Azaleas, also known as genus rhododendron, are a wonderfully diverse and hardy shrub that brings beauty to your springtime garden. Typically blooming in early spring, their flowers are a stunning array of color. There are dozens of varieties, which offer colors from fluorescent pinks and purples, to whites, yellows, and even oranges. Azalea plants are some of our favorites, and this guide will walk you through how to care for them, whether you’re a beginner gardener or a master. Keep reading for the essential care tips to help these stunning shrubs thrive.

With some of the brightest and early-blooming flower buds around, you’re sure to enjoy an azalea shrub in your yard.

Choosing the Right Azaleas

Azaleas are part of the rhododendron species, botanical name rhododendron spp. Within the genus there are hundreds of types of azaleas, which mostly fall into two categories: deciduous azalea and evergreen azalea. Evergreen azaleas, like our P.J.M. Rhododendron, keep their leaves and provide color year-round. Deciduous azaleas will drop their leaves in fall and grow them anew come spring. Because of this, deciduous azaleas are naturally more hardy and can tolerate colder weather.

Different azalea varieties will vary in size, so make sure you choose a variety that will fit the space you have. A mature azalea typically grows between 4-6’ wide x 4-6’ tall. Compact or dwarf varieties, like our Compact Korean Azalea, have a mature size of 2-4’ wide x 2-4’ tall. Smaller varieties can make great hedges or mass-plantings due to their dense growing habit. Plant azaleas where they have adequate space to show off their wonderful flower buds.

Another factor to consider when choosing azaleas is to choose an area with partial shade. Azaleas grow best in part sun, and can tolerate morning sun with afternoon shade. They also appreciate a dappled sunlit area throughout the day.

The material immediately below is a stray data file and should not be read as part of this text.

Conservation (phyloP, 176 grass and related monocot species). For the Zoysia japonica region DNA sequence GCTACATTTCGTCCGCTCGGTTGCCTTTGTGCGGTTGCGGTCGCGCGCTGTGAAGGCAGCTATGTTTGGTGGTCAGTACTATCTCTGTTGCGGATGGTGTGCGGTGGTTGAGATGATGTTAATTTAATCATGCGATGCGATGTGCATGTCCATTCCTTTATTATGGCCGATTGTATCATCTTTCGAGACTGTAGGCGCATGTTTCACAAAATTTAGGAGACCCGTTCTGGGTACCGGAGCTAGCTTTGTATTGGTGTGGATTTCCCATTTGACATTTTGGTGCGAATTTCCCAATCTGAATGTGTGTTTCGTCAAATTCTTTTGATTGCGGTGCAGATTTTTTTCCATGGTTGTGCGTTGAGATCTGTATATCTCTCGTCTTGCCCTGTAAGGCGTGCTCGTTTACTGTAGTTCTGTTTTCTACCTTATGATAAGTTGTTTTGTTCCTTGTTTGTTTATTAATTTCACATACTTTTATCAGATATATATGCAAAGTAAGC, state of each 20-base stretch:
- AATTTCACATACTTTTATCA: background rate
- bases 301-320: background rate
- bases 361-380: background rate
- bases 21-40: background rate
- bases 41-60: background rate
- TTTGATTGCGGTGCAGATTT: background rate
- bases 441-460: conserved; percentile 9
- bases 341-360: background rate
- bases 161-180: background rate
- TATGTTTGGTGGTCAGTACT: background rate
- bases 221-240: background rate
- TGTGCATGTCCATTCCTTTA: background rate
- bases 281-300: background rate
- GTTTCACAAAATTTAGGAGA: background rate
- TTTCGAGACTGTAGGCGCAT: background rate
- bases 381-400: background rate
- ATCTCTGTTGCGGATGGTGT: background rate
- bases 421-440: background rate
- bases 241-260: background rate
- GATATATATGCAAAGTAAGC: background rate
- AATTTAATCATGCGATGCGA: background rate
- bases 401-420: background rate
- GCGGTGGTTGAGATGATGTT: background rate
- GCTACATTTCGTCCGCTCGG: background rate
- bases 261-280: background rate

Do you know your growing zone? All plants have zones they thrive in, and azaleas are no different. The two varieties we offer are best for zones 4-8, but other varieties, especially some evergreen ones, are susceptible to winter damage, so zones 6-9 are ideal. When researching azaleas, make sure to choose one suitable to your climate as well as your tastes. If you’d like to get some local advice regarding your growing zone, we recommend reaching out to your local college to see if they have a horticulture program. Many state colleges have extensions with horticulture resources. In Wisconsin, UW-Madison Extension can provide helpful advice.

Most azaleas prefer acidic soil, rich with good drainage. If you’re unsure about the pH of your soil, we recommend using a pH tester, specific to soil. This will help you determine if any additives are needed to provide the necessary nutrients to grow azaleas, especially if your pH indicates you have alkaline soil. There are many options for additives that can be found at your local garden center, or contact us with any questions.

Planting Azaleas

Proper planting of azaleas plays a critical role in the health and longevity of the plant. Giving these flowering beauties their best start can set them up for years of strong growth and allow them to develop good disease resistance. That said, below are a few tips for planting azaleas.

Plant azaleas in either spring or fall. These seasons give plants the best start they need to thrive, due to cooler temperatures which puts less stress on the plants, increased moisture in the soil, and reduced disease and pest opportunity.

Prepare your planting site. As mentioned above, the azaleas prefer acidic soil with proper drainage. Make sure your pH is between 4.5 and 6.0 to grow azaleas properly. Amend your soil if needed to ensure plants receive adequate nutrients.

When you’re ready to plant, follow these steps:

  • Slide the root ball from the pot by tapping on the bottom of the pot.
  • With a shovel or knife, trim the bottom 2" off of the root ball.
  • Rotate the plant to the proper position. Never lift or move plants by the tops.